By Trevor McCrisken
Trevor McCrisken examines the effect of the assumption in American exceptionalism at the historical past of U.S. international coverage because the Vietnam struggle. He analyzes makes an attempt by means of every one U.S. management either rhetorically and by means of pursuing international coverage supposedly grounded in conventional American ideas. He argues that exceptionalism constantly supplied the framework for international coverage discourse yet that the behavior of overseas affairs was once restricted by way of the Vietnam syndrome.
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Extra resources for American Exceptionalism and the Legacy of Vietnam: US Foreign Policy Since 1974
Loss of faith in the institutions of government had almost doubled between 1968 and 1973, and 88 per cent of Americans in 1974 mistrusted ‘the people in power in this country’. The public felt ‘that the great national institutions command an excess of power, which they abuse for selfish ends’. The loss of confidence could, therefore, be attributed to a ‘crisis of moral legitimacy’. 62 Vietnam and Watergate had, as so many commentators, public officials and ordinary Americans declared, inflicted deep wounds in the American psyche.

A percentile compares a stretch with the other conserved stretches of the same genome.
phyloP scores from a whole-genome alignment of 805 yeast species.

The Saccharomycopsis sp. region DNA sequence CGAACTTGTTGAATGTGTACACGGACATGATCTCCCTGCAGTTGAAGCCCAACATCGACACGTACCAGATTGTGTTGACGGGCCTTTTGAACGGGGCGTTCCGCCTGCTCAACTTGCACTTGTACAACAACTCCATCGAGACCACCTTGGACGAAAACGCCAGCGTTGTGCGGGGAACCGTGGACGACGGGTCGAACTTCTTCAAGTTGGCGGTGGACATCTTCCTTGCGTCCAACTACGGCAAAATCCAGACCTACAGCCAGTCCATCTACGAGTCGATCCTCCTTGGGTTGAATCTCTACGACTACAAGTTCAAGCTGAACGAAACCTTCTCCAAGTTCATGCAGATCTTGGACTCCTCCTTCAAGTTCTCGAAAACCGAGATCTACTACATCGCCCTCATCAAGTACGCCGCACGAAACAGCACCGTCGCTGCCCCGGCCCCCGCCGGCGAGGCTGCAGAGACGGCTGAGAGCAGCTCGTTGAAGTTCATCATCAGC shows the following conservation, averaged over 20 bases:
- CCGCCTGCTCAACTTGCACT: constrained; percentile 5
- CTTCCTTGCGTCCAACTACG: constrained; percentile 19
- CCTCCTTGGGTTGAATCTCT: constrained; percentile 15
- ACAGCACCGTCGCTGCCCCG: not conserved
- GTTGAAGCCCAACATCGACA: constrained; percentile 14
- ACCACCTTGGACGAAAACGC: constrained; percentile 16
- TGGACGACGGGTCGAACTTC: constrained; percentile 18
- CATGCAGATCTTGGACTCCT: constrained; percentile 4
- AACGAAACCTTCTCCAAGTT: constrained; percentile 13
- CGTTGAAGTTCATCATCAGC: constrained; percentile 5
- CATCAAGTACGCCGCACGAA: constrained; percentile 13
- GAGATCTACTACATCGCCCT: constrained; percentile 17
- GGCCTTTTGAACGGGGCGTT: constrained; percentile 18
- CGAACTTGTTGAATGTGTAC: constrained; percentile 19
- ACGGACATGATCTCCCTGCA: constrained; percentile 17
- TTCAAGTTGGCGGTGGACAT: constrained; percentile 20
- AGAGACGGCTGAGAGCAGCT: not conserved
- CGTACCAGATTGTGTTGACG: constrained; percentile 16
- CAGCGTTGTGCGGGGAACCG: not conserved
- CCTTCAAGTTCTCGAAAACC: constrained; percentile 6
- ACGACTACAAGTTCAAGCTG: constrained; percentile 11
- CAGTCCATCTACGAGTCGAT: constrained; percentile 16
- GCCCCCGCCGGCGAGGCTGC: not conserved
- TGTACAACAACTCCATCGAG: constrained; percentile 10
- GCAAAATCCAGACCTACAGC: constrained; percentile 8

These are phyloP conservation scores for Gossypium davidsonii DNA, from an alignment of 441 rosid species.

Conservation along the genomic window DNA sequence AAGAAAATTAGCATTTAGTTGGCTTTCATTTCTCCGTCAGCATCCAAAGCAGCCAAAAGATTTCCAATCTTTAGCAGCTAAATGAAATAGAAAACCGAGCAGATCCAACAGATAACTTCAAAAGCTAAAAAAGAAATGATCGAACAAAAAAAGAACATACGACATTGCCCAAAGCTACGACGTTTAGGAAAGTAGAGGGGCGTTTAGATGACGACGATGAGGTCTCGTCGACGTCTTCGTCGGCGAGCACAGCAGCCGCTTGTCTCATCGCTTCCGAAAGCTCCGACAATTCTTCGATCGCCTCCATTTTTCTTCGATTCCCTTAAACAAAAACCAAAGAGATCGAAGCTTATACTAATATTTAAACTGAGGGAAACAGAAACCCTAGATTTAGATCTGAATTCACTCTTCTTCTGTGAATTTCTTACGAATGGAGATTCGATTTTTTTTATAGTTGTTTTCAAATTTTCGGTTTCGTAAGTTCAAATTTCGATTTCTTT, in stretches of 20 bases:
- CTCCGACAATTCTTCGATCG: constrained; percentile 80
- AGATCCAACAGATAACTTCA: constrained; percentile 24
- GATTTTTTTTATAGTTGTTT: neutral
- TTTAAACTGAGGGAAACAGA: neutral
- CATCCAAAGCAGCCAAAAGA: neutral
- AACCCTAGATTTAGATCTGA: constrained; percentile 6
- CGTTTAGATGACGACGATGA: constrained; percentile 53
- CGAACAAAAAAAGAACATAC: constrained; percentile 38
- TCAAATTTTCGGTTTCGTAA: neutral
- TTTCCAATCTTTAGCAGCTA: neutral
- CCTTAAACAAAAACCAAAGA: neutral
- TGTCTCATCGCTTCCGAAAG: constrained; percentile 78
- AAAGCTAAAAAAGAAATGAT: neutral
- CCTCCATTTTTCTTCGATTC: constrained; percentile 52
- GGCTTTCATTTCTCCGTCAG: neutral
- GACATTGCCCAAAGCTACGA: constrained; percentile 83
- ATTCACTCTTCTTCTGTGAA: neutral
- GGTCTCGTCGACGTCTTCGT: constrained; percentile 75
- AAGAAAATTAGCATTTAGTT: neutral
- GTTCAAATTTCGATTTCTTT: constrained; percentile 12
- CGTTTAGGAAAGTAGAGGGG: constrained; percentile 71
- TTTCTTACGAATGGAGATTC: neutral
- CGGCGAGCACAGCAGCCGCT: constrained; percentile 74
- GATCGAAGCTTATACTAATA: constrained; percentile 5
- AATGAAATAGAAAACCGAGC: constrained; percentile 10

Like so many presidents before him, Johnson insisted that the US had nothing but benign intentions: ‘We have no territory there, nor do we seek any. ’ This lack of desire for dominion over others was such a strong American principle that ‘no nation need fear that we desire their land, or to impose our will, or to dictate their institutions. But we will always oppose the effort of one nation to conquer another nation’. The reasons for this commitment were highly moral, Johnson declared, and very much entwined in the belief that the US was brought into existence to serve a special purpose in human history: [O]ur generation has a dream.
David Stockman, who later in life would become President Reagan’s director of the Office of Management and Budget, expressed his opposition in such terms 36 American Exceptionalism and the Legacy of Vietnam as an anti-war leader at Michigan State University in April 1967: A nation is not defined by the particular policy, of a particular administration, in power at a particular point in time. Rather, the genius of a nation is expressed in those lofty ideals and broad spiritual currents which have threaded their way through the fabric of its history.
American Exceptionalism and the Legacy of Vietnam: US Foreign Policy Since 1974 by Trevor McCrisken